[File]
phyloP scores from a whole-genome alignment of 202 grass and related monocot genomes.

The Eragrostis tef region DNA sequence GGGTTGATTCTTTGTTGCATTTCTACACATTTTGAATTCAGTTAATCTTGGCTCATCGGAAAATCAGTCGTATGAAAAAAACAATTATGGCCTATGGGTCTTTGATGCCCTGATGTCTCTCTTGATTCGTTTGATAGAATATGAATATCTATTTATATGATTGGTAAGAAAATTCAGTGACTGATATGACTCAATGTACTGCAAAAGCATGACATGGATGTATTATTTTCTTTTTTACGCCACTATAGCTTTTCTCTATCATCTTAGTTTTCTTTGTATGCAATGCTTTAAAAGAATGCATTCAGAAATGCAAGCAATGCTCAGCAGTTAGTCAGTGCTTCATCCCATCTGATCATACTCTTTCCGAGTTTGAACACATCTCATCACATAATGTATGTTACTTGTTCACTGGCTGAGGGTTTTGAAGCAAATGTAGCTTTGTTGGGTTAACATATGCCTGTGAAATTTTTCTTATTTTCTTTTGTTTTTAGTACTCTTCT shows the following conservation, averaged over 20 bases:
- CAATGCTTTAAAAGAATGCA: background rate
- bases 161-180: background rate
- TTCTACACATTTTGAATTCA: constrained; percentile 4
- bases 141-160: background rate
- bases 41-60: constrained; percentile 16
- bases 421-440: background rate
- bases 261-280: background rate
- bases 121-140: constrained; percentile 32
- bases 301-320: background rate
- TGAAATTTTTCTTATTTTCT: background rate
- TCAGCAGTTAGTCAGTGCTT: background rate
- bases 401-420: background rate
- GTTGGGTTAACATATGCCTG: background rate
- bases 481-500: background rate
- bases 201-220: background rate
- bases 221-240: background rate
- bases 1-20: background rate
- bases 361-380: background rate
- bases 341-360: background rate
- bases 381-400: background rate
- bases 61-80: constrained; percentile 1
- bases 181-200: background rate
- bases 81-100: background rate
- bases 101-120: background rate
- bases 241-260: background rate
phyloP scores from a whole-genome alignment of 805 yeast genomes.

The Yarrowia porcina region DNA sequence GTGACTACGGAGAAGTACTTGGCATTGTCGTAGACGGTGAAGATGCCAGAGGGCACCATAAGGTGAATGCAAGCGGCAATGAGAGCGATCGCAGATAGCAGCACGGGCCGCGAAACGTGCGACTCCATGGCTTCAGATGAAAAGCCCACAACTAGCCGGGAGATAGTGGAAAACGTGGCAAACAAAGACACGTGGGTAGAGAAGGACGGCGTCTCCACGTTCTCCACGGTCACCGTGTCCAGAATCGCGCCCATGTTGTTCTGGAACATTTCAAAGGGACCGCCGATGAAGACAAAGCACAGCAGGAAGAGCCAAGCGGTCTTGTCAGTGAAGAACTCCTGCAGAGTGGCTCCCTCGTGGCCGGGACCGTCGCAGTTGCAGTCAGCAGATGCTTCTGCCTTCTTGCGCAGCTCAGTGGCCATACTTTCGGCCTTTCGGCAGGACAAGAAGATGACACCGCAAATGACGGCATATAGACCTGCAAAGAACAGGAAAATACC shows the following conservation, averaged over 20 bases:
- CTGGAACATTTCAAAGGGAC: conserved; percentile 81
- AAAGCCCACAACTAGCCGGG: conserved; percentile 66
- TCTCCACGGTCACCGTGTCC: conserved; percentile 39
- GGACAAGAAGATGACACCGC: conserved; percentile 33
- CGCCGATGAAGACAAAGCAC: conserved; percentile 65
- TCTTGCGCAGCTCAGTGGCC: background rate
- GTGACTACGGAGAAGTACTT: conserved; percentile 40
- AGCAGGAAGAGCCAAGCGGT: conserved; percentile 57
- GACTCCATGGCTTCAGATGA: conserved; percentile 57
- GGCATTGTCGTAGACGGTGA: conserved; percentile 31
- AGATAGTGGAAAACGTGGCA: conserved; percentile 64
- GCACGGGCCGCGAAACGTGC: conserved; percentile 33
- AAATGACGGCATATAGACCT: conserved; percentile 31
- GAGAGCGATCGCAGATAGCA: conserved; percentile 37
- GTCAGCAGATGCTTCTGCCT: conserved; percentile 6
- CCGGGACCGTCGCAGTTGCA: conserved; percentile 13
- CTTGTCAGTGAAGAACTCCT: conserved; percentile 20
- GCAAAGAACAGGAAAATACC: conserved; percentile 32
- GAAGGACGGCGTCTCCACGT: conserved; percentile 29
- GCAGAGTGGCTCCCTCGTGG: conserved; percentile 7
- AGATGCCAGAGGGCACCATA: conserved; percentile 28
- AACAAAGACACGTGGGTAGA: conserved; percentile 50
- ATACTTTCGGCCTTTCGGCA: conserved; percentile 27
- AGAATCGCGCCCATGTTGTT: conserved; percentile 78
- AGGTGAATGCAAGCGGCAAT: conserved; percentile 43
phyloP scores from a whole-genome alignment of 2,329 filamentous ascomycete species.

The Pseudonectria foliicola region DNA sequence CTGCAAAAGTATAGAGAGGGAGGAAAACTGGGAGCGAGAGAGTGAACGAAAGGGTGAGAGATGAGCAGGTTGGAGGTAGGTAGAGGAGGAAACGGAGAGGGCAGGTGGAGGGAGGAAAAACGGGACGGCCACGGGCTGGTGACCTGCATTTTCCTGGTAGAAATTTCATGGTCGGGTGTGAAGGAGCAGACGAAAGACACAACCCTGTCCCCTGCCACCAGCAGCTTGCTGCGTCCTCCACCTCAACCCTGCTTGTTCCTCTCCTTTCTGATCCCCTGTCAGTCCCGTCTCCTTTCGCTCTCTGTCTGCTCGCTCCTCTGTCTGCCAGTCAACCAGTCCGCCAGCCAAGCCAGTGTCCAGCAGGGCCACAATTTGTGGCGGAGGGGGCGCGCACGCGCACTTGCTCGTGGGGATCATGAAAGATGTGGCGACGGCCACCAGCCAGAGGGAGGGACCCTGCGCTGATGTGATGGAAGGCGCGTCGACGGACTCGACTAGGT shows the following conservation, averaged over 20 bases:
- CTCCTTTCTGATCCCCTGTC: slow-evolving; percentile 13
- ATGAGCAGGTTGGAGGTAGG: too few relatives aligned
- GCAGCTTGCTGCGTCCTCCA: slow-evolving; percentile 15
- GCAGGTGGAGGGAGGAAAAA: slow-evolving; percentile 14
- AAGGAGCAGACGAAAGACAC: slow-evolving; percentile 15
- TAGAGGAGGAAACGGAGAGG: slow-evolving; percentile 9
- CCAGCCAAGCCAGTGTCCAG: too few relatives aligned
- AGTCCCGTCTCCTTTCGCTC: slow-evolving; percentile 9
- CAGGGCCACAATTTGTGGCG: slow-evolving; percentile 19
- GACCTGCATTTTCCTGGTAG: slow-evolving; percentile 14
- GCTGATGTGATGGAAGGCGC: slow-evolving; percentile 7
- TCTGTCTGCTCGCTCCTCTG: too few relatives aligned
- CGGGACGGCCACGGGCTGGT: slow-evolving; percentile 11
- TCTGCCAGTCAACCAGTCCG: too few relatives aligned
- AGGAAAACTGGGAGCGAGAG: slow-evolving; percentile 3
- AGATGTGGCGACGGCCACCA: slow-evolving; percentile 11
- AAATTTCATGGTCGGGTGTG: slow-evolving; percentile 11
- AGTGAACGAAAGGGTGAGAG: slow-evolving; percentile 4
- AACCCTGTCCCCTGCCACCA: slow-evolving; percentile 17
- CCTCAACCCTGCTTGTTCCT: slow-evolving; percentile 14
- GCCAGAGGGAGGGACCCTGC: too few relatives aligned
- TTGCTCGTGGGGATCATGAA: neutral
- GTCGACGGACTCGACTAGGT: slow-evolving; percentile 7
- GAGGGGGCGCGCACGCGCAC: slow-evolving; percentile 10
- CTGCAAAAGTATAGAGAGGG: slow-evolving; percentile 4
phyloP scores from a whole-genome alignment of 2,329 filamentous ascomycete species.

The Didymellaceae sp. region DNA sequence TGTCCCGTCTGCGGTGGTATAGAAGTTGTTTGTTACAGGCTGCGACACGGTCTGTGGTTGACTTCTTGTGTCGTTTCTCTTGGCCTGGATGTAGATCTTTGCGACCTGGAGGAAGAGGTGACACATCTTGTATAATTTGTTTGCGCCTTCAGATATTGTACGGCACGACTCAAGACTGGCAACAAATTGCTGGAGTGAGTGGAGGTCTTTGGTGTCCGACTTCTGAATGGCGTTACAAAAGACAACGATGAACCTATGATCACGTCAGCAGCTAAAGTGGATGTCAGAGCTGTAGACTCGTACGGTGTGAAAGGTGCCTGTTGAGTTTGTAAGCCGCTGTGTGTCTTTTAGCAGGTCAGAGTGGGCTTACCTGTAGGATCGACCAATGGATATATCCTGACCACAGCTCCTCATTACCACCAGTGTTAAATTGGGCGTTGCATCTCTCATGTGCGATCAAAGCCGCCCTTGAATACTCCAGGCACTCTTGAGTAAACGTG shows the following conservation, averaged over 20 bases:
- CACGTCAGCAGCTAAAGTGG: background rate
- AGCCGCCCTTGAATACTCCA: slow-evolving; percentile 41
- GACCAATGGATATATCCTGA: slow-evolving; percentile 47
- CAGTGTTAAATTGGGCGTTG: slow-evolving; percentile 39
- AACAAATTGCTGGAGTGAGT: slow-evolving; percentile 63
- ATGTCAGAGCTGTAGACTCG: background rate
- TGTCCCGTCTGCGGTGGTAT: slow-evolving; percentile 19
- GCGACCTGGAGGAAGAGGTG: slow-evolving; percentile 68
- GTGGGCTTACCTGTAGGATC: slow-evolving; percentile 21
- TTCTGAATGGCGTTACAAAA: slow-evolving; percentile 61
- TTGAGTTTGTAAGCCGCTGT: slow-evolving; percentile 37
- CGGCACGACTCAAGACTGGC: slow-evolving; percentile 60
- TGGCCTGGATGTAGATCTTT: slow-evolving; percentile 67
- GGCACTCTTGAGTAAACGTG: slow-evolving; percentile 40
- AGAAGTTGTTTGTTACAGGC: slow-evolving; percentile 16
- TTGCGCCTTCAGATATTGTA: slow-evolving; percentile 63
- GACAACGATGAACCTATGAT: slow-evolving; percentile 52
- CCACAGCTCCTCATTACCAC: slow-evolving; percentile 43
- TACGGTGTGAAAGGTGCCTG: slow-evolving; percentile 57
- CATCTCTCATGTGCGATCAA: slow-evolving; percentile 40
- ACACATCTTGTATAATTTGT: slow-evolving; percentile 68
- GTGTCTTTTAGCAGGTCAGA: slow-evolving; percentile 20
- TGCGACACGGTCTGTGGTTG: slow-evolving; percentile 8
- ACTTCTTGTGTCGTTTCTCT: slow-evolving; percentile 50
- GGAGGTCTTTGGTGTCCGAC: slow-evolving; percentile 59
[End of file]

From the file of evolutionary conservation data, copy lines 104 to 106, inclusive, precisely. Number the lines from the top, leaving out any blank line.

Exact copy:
- ACACATCTTGTATAATTTGT: slow-evolving; percentile 68
- GTGTCTTTTAGCAGGTCAGA: slow-evolving; percentile 20
- TGCGACACGGTCTGTGGTTG: slow-evolving; percentile 8